It’s no secret – money is one of the top sources of interpersonal conflict –  in the workplace and outside of it. Our position is that much of the time it’s not about the money at all. Money is often a stand-in for something else that isn’t being talked about.

When it is about the money itself

First, for a flash of the obvious.  Bills need to be paid, groceries bought, health care provided. There are necessities of life that fulfill the most basic of needs – food, shelter, warmth, clothing, safety and the ability to get out and function in the world. There is a certain baseline amount of money that is necessary to get this job done, and if that amount is not available all bets are off about anything else.

Understanding that no company budget is unlimited, your business has a role in making sure that your employees are undistracted by outside concerns about whether they can maintain a household on the wage you are paying. Your business also has competitive concerns that impact the amount of dollars you should budget for certain roles. The money – in and of itself – can attract better candidates for your positions. Proceed with caution, though, if you think it is an always winning strategy to “buy” talent. If your culture is toxic, no amount of money will convince your best performers to stay.

If it’s not about the money, what is it about?

Money is symbolic. It and the things that it can buy represent security, power, accomplishment, social status, belonging, individuality. The person who possesses the money possesses these things. In the workplace, the person who holds the purse strings is holding the power, both literally and figuratively. Because of the connection between money and power, the business budgeting process can devolve into an internal battlefield, where functional silos compete over dollars. Everybody wants the cushy budget’s integral autonomy and prestige.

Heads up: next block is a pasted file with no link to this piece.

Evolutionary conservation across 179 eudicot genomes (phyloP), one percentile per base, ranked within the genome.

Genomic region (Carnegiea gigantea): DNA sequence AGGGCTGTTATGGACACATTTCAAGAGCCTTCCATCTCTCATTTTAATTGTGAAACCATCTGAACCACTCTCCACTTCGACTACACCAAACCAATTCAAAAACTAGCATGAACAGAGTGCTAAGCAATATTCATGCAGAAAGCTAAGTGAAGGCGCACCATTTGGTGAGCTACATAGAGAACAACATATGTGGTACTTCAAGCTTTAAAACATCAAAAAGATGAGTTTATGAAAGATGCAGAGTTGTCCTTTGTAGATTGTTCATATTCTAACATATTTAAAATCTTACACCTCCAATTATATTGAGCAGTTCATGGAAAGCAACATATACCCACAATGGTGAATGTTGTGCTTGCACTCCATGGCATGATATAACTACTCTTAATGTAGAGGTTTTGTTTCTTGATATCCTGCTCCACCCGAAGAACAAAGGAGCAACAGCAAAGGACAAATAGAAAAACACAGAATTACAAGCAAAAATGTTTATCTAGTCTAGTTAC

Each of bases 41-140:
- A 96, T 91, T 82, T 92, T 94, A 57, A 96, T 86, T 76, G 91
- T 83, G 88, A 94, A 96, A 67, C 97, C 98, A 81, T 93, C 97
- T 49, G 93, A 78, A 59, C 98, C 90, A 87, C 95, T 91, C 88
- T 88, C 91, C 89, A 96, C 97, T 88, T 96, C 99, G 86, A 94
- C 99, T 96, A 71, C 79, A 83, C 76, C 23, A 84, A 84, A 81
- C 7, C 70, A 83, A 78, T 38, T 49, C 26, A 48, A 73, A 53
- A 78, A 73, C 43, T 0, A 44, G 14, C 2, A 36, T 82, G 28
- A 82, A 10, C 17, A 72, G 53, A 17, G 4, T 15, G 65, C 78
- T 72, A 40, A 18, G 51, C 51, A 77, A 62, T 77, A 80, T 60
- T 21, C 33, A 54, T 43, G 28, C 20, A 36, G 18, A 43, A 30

Let’s take it down to the individual level and look at Joe Associate in the business for a moment. The size of his paycheck represents your perception of his value to the organization. The size of the budget under his management indicates the amount of trust you place in Joe’s decision making. The compensation decisions about whether he earns paid vacation, or whether he is eligible for bonuses or commissions, help Joe to understand how important it is for him to reach a certain level of performance. The company can choose to reward certain types of behavior.

The money available for marketing, R&D, employee training and development, and bricks and mortar demonstrate the business’s values and priorities. Why is this important? If it’s not really about the money, you won’t improve the situation until you identify the underlying thing. Money problems are only symptoms that bring the real issues to the forefront.

  • Feel powerless? What would make you feel like you have more influence or standing in the company? More money and/or richer benefits? (This is how unions got started!)
  • How have you communicated with your employees? How much information have you given them about your strategy, or about the budget and profitability? Is your management behavior causing them to feel like partners or property? If you think they are being unrealistic about money, have you given them foundation information on what IS the company’s financial reality?
  • Feel underpaid? What would you have to do to be paid more? Get more education? Work longer hours? Accept more responsibility? Change employers or relocate with your current one? Are you operating under assumptions about what is and isn’t possible for you in your career based upon your work history with money?

The worst thing you can do when you have money issues is to neglect discussing them, or to wait until you are faced with a money-related crisis. Money issues won’t go away while they are being ignored. Money problems accumulate like loose change on the dresser, and at some point, the pile of coins becomes too big to resolve without taking drastic action.

How is money impacting your business right now?

Alternative HR can help your company do a compensation survey to determine whether you are competitive as an employer in your market. We can also partner with owners who want to address the culture issues in their companies – the ones that are acted out in monetary terms. Contact us for a free introductory consultation.

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